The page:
After a series of confrontations, late in the first season Diablo Cody supposedly does us the favor of letting us know the alters actually play a narrative role in all of the drama’s presented on the show.    Admitting to Tara’s limitations, Alice is a reaction to conventional traumas that require the intervention of super TV moms.  Buck is the embodiment of how women have to frequently be men to navigate a “man’s world” of confrontations.  And “T” is the embodiment of the kind of care free spirit that one might need to understand the world of teens.

Is this the “dissociative identity disorder” or (D.I.D.) that anyone really experiences in the real world? No, it isn’t. When Rachel Stein of “Television without pit .com” said

…If a few more people were able to get over their Diablo Cody hang-ups and move past the fact that the show took liberties with dissociative identity disorder in order to, you know, be a fictional series about a struggling family,” [3]

She wasn’t kidding.  This condition isn’t especially designed to support narrative situations let alone support them with complimentary opportunities, conclusions and options.  Yet the scientific accounts of medical journals don’t really play as well for episodic TV [4].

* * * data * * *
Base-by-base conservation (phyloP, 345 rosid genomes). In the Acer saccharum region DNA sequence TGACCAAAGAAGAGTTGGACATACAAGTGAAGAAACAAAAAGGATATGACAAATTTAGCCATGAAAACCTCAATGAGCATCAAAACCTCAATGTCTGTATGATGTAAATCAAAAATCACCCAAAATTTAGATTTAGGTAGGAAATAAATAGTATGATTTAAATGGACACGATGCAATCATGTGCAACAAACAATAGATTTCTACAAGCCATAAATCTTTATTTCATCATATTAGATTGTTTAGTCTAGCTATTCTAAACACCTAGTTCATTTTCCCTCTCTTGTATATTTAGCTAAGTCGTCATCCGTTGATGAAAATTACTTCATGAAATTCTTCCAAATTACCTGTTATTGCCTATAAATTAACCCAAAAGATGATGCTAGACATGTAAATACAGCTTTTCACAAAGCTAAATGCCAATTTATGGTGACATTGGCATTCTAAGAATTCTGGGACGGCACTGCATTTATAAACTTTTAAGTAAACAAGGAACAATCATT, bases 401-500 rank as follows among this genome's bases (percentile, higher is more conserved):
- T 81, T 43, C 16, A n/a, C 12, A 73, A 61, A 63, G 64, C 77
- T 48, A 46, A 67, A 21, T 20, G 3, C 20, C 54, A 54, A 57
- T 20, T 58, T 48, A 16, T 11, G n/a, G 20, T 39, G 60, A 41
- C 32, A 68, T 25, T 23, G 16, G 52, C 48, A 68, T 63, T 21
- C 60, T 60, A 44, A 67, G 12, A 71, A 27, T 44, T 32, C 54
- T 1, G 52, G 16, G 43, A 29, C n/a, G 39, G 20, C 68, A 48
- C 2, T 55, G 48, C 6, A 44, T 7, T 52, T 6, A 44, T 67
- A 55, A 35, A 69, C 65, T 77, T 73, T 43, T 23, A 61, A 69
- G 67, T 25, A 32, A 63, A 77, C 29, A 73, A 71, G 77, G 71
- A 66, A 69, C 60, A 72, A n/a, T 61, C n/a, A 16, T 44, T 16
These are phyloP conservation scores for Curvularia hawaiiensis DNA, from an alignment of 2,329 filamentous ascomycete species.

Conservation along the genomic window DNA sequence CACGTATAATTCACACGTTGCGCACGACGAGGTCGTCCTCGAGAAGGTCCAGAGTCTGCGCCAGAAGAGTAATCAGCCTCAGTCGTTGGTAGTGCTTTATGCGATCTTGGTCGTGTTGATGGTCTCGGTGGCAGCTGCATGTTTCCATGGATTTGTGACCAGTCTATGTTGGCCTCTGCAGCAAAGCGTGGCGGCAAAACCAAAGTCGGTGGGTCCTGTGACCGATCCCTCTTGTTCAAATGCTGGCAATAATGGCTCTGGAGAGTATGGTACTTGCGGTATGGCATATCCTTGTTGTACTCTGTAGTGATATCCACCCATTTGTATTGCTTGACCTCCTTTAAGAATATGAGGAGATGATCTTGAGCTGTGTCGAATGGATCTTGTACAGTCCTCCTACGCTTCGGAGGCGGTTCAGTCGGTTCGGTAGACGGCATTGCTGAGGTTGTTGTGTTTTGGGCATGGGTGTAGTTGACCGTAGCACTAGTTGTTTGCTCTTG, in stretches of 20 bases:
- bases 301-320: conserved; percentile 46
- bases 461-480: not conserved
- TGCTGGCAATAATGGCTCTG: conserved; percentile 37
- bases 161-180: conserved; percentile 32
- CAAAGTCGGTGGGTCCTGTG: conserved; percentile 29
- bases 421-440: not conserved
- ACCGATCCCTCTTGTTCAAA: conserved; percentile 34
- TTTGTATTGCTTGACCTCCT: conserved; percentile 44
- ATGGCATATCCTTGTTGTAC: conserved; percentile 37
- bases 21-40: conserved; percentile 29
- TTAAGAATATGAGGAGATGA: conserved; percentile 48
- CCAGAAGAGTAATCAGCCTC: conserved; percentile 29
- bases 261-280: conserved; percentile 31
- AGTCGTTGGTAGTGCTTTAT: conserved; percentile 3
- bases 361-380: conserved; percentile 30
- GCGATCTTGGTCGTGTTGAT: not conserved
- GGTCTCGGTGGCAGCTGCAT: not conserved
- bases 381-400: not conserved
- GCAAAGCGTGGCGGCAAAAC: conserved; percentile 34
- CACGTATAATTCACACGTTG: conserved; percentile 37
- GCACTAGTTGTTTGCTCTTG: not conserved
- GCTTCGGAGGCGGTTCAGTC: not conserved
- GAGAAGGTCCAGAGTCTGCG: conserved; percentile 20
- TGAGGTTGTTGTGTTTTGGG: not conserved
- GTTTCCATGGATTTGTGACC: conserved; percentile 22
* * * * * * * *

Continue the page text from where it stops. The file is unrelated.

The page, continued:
Like so many cable shows the United States of Tara demonstrates that serious real events can be the material of episodic dramas.  But we’ll probably take a few more iterations of this opportunity to really hone the real desperations, horrors, and dearth of resources that really typify this stressful psychological condition.

Also see: Travis & Jodi-A Love to Die For


Essential resources:

[1] http://www.imdb.com/name/nm0001057/

[2] http://www.imdb.com/name/nm0179173/?ref_=sr_1

[3] http://www.ç/brilliantbutcancelled/we-knew-them-when/2013/01/united-states-of-tara-showtime-where-are-they-now/

[4] http://www.webmd.com/mental-health/dissociative-identity-disorder-multiple-personality-disorder

11 Responses to “(Un) constituting “the United States of Tara””

  1. Open Book September 12, 2013 at 3:00 PM #


    I will say Toni Collette is really good in UST but the show to me was way over the top. It is funny if u can ignore the kids having to become their Mom’s caretaker.

    CR- We all have different aspects of our personality that we show in different situations (e.g. a work self, a parent self, a friend self, a sexual self, a playful self, etc.). In this way, we all have multiple selves. However, the normality of having multiples selves or states of mind (often called “ego states”) differs significantly from what is found in individuals with DID.

    In watching UST do u think audiences can learn something about this condition or do u think people with D.I.D. are being misrepresented?

  2. ComicRelief September 12, 2013 at 5:55 PM #

    I’m not a doctor, and I’m a huge fan of Diablo Cody’s feature film work. We really do need more thoughtful women writing for film. “Juno” and “Young Adult” were fantastic movies.